The experience of the divine in India merges the three components of sight, performance, and sound. This book is about the power and importance of seeing in the Hindu religious tradition. In the Hindu view, not only must the gods keep their eyes open, but so must we, in order to make contact with them, to reap their blessings, and to know their secrets. When Hindus go to temple, their eyes meet the powerful, eternal gaze of the eyes of God. It is called Darsan, Seeing the divine image, and it is the single most common and significant element of Hindu worship. This book explores what darsan means. This is also a book about the divine image in the Hindu tradition. What do Hindus see in the images of the gods? What is meant by these multi-armed gods, with their various weapons, emblems, and animals? How are these images made and consecreted? How are they treated in a ritual context? In exploring the nature of the divine image, this book not only considers the images of the gods, but also the Hindu temple and the Hindu place of pilgrimage.
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The issue of saints is a difficult and complicated problem in Buddhology. In this magisterial work, Ray offers the first comprehensive examination of the figure of the Buddhist saint in a wide range of Indian Buddhist evidence. Drawing on an extensive variety of sources, Ray seeks to identify the "classical type" of the Buddhist saint, as it provides the presupposition for, and informs, the different major Buddhist saintly types and subtypes. Discussing the nature, dynamics, and history of Buddhist hagiography, he surveys the ascetic codes, conventions and traditions of Buddhist saints, and the cults both of living saints and of those who have "passed beyond." Ray traces the role of the saints in Indian Buddhist history, examining the beginnings of Buddhism and the origin of Mahayana Buddhism.
Genre in Asian Film and Television takes a dynamic approach to the study of Asian screen media previously under-represented in academic writing. It combines historical overviews of developments within national contexts with detailed case studies on the use of generic conventions and genre hybridity in contemporary films and television programmes.
Krishna is a central figure in Hinduism, a religion that has been a fundamental force for thousands of years. This accessible encyclopedia covers texts, practices, scholarship, and arts related to Krishna from the earliest known sources on. • Overviews the importance of Krishna to world history • Offers topical and thematic entries illuminating classical texts and practice and modern developments inside and outside India • Covers philosophical traditions such as Advaita and vegetarianism as well as spiritual and yoga traditions and their contemporary adaptations • Includes extensive studies of followers and founders of Krishna in India and around the world • Shares geographical information regarding sacred places and places of pilgrimage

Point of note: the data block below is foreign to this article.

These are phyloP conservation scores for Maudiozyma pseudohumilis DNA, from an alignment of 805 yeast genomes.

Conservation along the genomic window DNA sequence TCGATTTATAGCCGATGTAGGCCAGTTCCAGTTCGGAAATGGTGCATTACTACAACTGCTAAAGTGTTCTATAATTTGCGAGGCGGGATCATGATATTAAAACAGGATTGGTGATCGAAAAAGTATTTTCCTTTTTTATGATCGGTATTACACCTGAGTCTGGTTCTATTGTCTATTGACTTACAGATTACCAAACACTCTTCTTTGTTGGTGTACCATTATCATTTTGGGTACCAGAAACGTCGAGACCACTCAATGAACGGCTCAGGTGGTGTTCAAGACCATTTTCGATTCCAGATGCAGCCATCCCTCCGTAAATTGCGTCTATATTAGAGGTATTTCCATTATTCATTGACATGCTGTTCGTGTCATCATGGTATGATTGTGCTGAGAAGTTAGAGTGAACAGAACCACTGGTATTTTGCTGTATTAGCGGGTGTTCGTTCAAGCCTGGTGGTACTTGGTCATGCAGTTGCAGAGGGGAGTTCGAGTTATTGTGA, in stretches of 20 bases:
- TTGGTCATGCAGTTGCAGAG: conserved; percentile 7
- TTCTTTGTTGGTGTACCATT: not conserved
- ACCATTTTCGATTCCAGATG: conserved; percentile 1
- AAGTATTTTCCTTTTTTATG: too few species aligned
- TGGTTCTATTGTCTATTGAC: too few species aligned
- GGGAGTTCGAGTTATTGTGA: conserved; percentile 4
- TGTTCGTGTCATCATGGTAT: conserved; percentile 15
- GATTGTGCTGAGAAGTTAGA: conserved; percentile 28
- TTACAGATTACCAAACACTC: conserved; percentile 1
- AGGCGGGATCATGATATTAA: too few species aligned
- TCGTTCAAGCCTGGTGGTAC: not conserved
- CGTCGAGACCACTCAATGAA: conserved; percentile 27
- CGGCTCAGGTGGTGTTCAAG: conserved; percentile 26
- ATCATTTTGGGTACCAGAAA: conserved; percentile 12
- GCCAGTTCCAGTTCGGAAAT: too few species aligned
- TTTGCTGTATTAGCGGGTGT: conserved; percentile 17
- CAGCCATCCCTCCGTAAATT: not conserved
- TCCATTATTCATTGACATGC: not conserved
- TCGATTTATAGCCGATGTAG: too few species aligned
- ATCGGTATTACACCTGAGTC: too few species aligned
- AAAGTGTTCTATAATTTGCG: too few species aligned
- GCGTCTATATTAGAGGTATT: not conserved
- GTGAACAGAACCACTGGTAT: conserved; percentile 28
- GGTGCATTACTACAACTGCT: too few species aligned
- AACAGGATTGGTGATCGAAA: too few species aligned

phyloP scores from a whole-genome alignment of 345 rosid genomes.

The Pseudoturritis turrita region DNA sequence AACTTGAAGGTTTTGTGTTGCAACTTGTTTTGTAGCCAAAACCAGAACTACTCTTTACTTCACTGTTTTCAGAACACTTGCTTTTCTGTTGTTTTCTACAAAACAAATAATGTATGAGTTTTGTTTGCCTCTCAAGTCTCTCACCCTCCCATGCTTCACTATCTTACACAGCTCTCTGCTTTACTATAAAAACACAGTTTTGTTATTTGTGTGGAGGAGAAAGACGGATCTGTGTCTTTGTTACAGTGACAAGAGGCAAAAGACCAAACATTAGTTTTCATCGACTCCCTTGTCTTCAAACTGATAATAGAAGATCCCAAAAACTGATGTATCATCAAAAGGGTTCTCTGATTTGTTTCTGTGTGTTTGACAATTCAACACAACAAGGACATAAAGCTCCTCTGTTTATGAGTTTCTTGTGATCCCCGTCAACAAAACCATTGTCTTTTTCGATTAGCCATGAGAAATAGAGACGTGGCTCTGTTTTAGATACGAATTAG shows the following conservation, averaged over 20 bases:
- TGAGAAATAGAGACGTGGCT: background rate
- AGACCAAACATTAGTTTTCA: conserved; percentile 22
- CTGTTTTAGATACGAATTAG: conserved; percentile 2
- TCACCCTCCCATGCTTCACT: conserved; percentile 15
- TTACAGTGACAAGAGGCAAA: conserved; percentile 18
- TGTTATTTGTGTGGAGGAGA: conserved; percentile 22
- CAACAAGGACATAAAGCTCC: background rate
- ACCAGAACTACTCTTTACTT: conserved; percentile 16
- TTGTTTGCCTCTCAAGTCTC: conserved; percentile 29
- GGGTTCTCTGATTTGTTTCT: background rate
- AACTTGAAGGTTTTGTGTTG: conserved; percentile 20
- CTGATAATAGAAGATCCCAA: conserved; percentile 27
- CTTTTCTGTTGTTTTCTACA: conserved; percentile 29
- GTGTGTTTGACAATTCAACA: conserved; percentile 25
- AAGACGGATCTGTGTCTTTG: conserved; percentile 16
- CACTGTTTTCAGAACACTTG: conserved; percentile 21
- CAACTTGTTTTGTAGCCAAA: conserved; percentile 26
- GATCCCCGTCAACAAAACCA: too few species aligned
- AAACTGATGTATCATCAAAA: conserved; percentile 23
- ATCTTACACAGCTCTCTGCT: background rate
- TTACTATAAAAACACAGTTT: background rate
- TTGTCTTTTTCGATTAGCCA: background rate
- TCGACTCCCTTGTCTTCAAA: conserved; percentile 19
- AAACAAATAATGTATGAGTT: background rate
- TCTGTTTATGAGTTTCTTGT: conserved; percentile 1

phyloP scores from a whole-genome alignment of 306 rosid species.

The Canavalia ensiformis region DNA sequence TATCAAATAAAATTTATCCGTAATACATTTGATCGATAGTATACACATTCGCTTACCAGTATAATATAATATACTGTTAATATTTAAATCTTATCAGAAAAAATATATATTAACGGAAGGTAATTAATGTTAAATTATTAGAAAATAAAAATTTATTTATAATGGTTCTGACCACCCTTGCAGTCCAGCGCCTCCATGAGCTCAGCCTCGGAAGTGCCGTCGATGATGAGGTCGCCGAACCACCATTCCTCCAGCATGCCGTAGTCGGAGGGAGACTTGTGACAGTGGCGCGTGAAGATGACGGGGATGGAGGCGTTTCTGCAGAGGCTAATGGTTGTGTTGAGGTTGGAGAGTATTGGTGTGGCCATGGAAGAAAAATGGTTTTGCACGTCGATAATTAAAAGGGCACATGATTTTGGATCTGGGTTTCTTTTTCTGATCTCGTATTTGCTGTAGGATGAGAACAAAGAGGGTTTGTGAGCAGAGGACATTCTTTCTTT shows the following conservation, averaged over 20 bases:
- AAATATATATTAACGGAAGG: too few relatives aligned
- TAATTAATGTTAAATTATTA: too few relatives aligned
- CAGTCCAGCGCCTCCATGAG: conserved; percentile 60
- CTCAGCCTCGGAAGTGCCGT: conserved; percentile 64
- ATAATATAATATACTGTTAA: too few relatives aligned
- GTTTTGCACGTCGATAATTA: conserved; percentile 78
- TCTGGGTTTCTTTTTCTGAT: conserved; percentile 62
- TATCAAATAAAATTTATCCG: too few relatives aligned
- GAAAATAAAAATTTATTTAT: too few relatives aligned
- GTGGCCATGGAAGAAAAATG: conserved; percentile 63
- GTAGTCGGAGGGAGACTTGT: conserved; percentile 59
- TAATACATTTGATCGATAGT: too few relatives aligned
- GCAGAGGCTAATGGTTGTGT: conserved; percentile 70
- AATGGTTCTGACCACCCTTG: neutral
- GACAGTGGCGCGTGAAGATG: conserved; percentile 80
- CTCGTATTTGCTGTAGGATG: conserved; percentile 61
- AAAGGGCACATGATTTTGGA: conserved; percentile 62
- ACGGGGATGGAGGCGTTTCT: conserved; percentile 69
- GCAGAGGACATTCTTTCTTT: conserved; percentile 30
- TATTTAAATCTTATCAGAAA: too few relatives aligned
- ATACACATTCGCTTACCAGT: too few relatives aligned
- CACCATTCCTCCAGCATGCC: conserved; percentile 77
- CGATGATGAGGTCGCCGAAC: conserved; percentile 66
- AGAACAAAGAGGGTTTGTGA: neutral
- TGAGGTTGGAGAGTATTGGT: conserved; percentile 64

Buddhism is popularly seen as a religion stressing the truth of impermanence. How, then, to account for the long-standing veneration, in Asian Buddhist communities, of bone fragments, hair, teeth, and other bodily bits said to come from the historic Buddha? Early European and American scholars of religion, influenced by a characteristic Protestant bias against relic worship, declared such practices to be superstitious and fraudulent, and far from the true essence of Buddhism. John Strong's book, by contrast, argues that relic veneration has played a serious and integral role in Buddhist traditions in South and Southeast Asia-and that it is in no way foreign to Buddhism. The book is structured around the life story of the Buddha, starting with traditions about relics of previous buddhas and relics from the past lives of the Buddha Sakyamuni. It then considers the death of the Buddha, the collection of his bodily relics after his cremation, and stories of their spread to different parts of Asia. The book ends with a consideration of the legend of the future parinirvana (extinction) of the relics prior to the advent of the next Buddha, Maitreya. Throughout, the author does not hesitate to explore the many versions of these legends and to relate them to their ritual, doctrinal, artistic, and social contexts.
Introduces Paramanand, one of India’s poet-saints, his work, and this work’s use in ritual.
The first single volume collection of classic Hindi folktales by translators William Crooke and Pandit Ram Gharib Chaube. * Includes the original versions of over 350 Indian folktales collected in colonial India during the 1890s * Introduction by Sadhana Naithani provides an overview of William Crooke's methodology and translation practices